Talitha Rise – An Abandoned Orchid House 
Talitha Rise - An Abandoned Orchid House
(Sonic Bond/Coven Tree Records)

Release Date: Out Now

Welcome, come on in. This is the abandoned orchid house where Talitha Rise lives and it is a place of wonder, beauty, fear and triumph. This is the debut offering from the Devon based artist and it is more of an experience than just a collection of songs. The introduction to the experience, ‘Orchid House’, is like entering Willy Wonka’s Chocolate Factory where Kate Bush and Tori Amos have been staying for a few weeks as a holiday let with Helena Bonham-Carter and things have got a bit weird – this is your last chance to turn back but, y’know, don’t. ‘Valley’ has a more prog-folk feel but still with that ethereal energy flowing through the mangle of notes and whispered vocal harmonies in to something that sounds like a Fleetwood Mac jam. It’s a strong start.

‘Incantation’ enters backwards in a haze of patchouli oil and some form of Jazz-Folk instrumentation which you have to just close your eyes and let wash over you for the first few listens, there’s no point trying to pigeon hole or label this. The windswept and remote vibe that plays throughout this album is never more present than on ‘Hungry Ghost’ which sounds like an old Gaelic folk song speaking to you through ages as Rise’s voice calls out like a land-locked siren in need of a soul to speak to. There’s a simple piano line that introduces ‘Bloodfox’ as well as a sample of speech from the much missed MP Jo Cox and suddenly a calm and clarity comes over the space you are occupying. “I’ve seen enough to last a lifetime” she sings and I think anyone who hasn’t been in a cave or a coma for the last 5 years probably feels the same right now.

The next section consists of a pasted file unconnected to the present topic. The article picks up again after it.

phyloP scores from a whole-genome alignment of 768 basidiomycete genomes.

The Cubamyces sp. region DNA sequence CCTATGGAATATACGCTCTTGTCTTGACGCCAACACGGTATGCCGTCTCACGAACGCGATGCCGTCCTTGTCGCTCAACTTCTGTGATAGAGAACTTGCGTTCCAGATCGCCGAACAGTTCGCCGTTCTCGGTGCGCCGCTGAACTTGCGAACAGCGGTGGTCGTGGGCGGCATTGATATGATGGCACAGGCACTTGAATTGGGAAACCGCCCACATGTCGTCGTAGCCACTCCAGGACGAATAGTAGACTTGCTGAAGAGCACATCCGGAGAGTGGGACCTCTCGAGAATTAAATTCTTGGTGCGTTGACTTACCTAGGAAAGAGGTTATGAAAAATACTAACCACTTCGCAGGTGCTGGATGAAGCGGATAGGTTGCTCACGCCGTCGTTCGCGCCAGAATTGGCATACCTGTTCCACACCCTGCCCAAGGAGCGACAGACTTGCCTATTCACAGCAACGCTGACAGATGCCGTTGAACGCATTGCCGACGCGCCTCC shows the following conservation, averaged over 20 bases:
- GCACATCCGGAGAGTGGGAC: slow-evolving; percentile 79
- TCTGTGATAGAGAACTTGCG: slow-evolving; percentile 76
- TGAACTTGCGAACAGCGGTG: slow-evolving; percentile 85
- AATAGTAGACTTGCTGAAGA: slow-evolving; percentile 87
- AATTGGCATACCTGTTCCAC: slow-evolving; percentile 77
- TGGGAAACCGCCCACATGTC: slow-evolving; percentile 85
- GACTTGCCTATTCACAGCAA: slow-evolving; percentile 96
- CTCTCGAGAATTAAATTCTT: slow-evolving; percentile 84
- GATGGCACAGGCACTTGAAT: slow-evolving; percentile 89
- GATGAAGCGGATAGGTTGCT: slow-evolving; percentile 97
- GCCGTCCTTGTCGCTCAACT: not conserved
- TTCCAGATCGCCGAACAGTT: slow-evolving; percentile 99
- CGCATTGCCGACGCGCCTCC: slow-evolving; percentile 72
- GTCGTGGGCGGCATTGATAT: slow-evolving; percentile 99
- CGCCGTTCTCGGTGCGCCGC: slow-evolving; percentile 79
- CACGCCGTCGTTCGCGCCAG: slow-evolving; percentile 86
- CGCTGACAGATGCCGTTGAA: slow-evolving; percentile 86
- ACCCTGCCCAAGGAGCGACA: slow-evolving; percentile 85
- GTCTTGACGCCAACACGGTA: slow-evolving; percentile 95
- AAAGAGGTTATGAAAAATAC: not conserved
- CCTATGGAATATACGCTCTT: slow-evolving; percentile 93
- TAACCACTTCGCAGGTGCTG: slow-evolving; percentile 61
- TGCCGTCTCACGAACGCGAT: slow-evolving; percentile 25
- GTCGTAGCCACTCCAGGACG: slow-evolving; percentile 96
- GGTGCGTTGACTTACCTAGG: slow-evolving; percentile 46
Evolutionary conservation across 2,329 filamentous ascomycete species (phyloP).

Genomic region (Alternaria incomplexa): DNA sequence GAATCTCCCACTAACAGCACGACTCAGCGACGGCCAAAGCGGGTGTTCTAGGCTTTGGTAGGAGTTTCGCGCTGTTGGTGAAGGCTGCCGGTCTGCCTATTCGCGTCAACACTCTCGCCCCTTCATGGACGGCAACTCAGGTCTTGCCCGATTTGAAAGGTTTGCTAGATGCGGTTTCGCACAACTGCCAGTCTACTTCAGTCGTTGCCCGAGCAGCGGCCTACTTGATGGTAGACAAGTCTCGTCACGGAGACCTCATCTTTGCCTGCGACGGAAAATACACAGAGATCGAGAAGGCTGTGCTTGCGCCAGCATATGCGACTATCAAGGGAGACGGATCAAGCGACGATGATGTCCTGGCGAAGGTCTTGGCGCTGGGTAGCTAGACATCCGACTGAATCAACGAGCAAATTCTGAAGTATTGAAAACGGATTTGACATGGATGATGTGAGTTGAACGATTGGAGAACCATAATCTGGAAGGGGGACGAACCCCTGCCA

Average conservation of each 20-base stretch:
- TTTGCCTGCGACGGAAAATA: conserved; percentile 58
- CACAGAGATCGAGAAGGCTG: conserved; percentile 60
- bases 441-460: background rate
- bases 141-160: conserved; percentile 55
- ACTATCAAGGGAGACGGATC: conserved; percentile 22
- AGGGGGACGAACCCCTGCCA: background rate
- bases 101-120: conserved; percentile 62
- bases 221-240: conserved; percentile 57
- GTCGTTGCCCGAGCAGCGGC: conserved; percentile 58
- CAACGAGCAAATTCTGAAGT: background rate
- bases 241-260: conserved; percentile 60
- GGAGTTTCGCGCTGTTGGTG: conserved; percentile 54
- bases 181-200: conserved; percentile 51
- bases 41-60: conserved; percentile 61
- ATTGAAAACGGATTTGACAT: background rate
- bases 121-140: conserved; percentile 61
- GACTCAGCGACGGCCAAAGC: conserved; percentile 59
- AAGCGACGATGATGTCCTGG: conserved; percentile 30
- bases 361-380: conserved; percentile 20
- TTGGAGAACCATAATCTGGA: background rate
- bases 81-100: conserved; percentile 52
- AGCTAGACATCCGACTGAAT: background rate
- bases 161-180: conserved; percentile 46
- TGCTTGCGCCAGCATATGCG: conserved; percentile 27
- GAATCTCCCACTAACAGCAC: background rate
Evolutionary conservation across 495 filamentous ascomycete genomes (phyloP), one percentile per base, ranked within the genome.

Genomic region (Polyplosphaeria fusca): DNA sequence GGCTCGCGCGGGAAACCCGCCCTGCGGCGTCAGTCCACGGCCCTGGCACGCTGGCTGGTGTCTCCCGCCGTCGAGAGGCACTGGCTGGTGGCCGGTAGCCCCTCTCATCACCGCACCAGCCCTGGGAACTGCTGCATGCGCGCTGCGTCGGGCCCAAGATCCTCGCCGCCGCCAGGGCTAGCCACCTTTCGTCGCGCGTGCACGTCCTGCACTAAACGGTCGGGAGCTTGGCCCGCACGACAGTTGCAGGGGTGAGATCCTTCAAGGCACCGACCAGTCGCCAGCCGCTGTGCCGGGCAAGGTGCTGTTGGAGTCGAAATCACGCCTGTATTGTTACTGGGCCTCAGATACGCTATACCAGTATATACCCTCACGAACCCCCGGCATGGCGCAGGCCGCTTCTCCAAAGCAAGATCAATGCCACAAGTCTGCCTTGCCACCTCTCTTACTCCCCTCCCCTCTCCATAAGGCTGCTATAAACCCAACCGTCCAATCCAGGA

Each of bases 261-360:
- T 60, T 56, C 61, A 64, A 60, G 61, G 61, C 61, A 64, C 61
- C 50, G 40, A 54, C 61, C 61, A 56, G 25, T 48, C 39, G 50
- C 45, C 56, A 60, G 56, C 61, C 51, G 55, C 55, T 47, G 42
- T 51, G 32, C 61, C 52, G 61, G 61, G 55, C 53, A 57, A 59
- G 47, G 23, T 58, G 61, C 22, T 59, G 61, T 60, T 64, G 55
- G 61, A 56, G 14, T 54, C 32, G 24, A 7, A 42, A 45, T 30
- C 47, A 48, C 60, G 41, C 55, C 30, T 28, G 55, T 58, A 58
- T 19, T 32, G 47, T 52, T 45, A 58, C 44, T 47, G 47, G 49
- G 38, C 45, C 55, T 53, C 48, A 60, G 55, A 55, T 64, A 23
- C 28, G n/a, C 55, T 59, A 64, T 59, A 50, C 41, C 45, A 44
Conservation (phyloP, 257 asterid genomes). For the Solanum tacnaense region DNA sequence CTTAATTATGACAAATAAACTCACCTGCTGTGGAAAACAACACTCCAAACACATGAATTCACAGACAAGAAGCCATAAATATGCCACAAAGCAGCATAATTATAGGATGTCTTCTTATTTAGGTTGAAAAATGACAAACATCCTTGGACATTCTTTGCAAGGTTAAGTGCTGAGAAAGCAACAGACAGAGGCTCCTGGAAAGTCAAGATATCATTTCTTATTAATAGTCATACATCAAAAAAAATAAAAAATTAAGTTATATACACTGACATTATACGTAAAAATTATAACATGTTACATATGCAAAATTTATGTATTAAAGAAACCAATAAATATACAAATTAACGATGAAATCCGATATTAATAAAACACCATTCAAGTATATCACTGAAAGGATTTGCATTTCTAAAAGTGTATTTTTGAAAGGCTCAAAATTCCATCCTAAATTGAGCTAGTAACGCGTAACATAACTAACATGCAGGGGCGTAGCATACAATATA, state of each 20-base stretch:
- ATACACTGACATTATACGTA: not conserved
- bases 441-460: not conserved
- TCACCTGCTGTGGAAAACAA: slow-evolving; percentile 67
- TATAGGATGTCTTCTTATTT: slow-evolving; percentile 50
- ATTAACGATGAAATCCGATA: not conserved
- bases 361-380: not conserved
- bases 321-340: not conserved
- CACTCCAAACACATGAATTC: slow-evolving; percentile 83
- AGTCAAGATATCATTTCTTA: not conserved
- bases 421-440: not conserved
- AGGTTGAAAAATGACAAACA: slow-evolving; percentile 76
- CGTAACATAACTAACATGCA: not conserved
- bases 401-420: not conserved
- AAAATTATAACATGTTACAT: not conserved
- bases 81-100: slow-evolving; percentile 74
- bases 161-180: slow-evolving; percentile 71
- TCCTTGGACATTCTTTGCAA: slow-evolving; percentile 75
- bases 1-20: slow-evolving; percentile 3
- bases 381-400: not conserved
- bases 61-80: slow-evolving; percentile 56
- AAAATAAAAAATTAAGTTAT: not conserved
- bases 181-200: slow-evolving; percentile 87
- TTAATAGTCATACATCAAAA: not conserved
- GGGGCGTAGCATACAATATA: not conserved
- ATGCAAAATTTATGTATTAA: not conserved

Talitha Rise
I’m not sure I would trust anyone who wasn’t affected by this album in one way or another so I might start using it when I meet new people – a positive or negative reaction is fine but any indifference may well flag the undead in you. ‘River’ picks up the energy and pace and gets back in to that Fleetwood Mac space before ‘Chapel Bell’ brings a medieval mysticism to affairs on a song that could only have come from a celtic or Viking background. On ‘The Lake’ you get a sneak at the kind of atmosphere Talitha Rise could create if she was let loose on a soundtrack for some kind of thriller, possibly from Scandinavia, with an off-beat rhythm and swirl of instrumentation all adding power to an already formidable voice.

‘Twisted Tree’ is the penultimate song on this album or room in this house and it’s powerful piece of prog-folk which would give First Aid Kit a run for their money but this is but a prelude to the final track. ‘Lifeboat’ is a delicate track with a seemingly innocent Tori Amos piano melody moving furtively along while Rise’s vocal soars above the lost voices in the harmonies drowning in the sea below here. Listening to and writing about music like this is an absolute pleasure because of the myriad images that come to life and swirl around you as if summoned from another world. The fact that Talitha Rise managed to pack all of these images, ideas, moods and sounds in to one album of solo material is, well, let’s just say it’s pretty impressive. A stunning debut.

Live Dates:

30th June – Shaftesbury Fringe Festival, Shaftesbury
2nd July – Ledbury Fringe Festival, Ledbury
10th August – Komedia, Brighton
25th August – Cult of Superted Radio Show, Totnes
31st August – The Angel Gallery, Totnes
1st September – Balcony TV, Exeter